does not exist that uniquely links the metabolism of fructose from normally consumed
sugars at typical dosages to a variety of adverse health conditions.
The second speaker, Dr. George Bray, Chief of the Division of Clinical Obesity and
Metabolism at the Pennington Biomedical Research Center, presented data documenting
that sugar consumption has risen dramatically in the United States in the last 100
y and particularly in the last 30 y. He raised a special concern about soft drink
consumption, which has also risen dramatically during this period and is the leading
source of fructose in the American diet delivered either through sucrose or HFCS used
to sweeten beverages.
Dr. Bray provided a summary of epidemiologic evidence showing an association with
soft drink intake and obesity, metabolic syndrome, gout, and fatty liver disease.
He then reviewed recent studies that suggest that soft drink calories are less satiating
than calories from solid foods. Dr. Bray concluded by reviewing 3 randomized controlled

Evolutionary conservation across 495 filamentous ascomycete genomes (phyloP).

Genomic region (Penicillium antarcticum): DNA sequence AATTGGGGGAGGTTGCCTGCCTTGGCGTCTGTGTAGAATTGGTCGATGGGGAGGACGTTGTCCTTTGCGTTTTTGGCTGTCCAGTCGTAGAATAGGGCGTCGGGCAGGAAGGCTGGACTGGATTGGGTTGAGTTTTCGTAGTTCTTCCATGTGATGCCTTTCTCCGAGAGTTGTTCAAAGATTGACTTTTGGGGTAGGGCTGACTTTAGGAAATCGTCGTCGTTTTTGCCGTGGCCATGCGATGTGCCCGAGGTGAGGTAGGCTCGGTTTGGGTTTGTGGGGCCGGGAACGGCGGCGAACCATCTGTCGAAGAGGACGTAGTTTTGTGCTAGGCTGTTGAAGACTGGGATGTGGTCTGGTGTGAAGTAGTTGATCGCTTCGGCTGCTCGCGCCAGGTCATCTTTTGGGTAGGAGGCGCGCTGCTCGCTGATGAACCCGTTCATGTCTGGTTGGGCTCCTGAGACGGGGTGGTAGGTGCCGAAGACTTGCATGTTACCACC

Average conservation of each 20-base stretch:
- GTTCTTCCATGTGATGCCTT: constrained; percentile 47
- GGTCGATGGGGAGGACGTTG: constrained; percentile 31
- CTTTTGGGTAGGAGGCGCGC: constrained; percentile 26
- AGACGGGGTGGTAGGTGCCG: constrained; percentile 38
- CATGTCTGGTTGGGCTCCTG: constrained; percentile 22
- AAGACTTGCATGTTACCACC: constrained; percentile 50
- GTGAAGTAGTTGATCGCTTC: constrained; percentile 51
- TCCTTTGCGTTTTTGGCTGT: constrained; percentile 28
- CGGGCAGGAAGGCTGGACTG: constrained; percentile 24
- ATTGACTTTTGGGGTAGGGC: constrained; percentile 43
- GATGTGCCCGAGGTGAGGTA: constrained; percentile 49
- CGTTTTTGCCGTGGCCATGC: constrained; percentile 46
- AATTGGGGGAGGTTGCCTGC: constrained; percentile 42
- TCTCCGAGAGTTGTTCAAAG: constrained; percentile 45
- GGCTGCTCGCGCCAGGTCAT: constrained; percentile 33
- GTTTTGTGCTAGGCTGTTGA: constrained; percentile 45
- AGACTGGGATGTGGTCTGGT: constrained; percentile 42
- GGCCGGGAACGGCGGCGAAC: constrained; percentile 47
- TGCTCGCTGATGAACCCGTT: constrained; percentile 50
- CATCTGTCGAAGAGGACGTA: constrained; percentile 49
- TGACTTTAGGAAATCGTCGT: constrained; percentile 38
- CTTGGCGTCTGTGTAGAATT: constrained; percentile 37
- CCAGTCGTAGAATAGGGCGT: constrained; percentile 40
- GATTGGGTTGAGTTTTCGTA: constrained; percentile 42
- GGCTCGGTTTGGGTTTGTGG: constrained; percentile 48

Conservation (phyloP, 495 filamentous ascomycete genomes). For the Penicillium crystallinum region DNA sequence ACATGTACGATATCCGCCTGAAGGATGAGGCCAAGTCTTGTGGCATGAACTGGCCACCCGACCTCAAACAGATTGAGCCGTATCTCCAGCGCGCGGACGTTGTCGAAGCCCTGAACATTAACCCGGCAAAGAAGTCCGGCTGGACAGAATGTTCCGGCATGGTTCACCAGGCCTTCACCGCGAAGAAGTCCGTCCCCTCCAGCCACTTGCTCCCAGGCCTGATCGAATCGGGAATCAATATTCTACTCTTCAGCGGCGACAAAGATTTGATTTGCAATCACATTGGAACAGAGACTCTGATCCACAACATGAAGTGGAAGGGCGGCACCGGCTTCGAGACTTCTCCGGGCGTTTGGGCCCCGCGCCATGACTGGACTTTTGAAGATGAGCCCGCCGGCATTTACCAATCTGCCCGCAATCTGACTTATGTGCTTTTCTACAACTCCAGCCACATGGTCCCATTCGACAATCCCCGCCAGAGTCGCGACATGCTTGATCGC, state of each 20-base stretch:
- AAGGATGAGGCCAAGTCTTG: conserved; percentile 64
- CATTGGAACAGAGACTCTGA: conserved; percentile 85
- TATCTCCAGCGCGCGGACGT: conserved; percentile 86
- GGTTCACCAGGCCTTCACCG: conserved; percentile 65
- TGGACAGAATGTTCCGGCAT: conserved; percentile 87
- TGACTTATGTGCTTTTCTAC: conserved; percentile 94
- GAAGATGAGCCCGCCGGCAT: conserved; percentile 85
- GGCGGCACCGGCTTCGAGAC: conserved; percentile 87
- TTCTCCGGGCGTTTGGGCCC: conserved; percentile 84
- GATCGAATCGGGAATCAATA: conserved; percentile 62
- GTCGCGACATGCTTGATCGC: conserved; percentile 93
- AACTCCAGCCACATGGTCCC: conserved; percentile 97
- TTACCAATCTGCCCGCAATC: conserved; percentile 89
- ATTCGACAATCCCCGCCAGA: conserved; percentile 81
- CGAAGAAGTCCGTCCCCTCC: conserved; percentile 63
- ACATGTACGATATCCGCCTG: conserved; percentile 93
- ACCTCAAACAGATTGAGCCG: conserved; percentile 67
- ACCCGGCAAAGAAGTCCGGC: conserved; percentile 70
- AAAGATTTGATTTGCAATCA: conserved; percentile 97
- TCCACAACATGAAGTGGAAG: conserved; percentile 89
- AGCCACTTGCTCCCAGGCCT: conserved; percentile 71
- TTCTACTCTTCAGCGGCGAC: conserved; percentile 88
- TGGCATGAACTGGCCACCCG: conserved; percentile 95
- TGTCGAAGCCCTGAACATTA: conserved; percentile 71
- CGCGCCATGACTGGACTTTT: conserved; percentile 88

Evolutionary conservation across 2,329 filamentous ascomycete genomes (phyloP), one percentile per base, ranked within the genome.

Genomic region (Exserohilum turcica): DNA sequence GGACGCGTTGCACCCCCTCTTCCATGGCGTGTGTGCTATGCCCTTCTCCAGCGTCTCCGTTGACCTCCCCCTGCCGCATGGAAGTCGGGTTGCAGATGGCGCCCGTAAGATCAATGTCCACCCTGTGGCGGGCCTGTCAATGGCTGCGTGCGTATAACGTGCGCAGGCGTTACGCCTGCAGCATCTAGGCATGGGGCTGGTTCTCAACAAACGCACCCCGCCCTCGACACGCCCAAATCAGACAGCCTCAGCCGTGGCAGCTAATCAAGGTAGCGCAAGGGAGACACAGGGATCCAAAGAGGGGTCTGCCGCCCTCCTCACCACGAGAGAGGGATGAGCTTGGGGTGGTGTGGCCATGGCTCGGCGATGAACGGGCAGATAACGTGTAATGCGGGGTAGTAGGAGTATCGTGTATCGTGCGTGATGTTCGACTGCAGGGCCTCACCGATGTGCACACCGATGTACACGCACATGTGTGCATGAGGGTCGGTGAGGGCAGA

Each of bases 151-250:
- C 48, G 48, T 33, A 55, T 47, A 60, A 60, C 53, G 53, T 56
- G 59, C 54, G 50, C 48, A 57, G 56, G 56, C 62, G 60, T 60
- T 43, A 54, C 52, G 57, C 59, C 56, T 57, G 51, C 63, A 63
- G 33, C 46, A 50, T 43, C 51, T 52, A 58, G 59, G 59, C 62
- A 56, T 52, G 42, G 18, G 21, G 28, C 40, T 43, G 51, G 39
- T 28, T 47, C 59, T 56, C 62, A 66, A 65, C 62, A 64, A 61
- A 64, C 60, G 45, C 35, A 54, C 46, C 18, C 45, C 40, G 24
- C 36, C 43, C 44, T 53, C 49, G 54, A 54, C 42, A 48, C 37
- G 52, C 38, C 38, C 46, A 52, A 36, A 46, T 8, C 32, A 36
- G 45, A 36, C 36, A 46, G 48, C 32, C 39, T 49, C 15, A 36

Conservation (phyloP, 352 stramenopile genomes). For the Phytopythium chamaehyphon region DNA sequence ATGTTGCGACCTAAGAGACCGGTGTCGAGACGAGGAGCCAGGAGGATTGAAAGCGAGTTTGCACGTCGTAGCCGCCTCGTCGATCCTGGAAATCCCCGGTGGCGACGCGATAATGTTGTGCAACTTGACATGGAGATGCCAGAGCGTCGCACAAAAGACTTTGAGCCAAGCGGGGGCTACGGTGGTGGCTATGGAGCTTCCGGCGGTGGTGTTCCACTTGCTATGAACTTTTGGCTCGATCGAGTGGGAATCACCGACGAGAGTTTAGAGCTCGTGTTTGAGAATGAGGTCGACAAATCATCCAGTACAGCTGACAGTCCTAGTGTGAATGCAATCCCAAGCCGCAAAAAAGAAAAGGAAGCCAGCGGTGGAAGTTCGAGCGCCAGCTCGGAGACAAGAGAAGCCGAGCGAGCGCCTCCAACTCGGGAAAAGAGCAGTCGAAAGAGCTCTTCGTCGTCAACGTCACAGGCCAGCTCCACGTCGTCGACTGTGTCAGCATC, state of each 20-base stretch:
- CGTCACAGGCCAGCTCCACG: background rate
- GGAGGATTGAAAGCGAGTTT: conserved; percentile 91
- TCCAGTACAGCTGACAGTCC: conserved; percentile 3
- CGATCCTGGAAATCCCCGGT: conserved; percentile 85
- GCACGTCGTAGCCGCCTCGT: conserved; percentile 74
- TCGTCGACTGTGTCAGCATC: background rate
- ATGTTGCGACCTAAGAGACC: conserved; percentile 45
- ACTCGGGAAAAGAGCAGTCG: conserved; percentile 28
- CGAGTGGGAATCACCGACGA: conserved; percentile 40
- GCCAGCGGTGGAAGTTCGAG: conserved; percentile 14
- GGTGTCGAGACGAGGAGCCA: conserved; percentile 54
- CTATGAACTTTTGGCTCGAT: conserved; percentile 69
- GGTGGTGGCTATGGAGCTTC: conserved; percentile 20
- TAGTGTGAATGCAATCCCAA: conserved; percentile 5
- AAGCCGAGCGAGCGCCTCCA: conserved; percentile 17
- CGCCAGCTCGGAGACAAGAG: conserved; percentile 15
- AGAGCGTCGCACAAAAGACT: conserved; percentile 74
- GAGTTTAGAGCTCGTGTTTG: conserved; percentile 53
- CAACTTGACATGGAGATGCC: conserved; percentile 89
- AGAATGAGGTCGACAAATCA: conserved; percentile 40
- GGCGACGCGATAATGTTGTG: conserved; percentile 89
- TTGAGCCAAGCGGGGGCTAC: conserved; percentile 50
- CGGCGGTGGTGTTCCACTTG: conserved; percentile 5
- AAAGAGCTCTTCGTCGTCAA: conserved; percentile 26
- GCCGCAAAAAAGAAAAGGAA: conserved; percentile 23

trials of sugar-sweetened beverages. One 10-wk trial demonstrated weight gain in the
group consuming sucrose-sweetened beverages compared with Aspartame-sweetened beverages.
The second study demonstrated weight gain and increased blood pressure in sucrose-sweetened
beverages compared with Aspartame-sweetened beverages. Dr. Bray noted that trials
comparing fructose to glucose showed increases in both TG and de novo lipogenesis
in the fructose arm. Dr. Bray reviewed findings from a recent study that compared
sugar-sweetened beverages to diet beverages, milk, and water that reported increased
visceral fat and increased fat deposition in liver and muscle.
The third speaker, Dr. Robert Lustig, Professor of Clinical Pediatrics at the University
of California, San Francisco, presented evidence supporting his theory that sugar
at high levels may be “toxic” and is metabolized in the liver in ways that are similar
to ethanol and different from glucose. Dr. Lustig depicted detailed biochemical pathways
to support his assertion that fructose may be preferentially metabolized into fat
by the liver, thereby increasing the risk of heart disease, obesity, type 2 diabetes,
nonalcoholic fatty liver disease, and hypertension. Dr. Lustig also presented animal
data in support of his theory that sugar is “addictive.”
The fourth speaker at the symposium, Dr. James Rippe, cardiologist and Professor of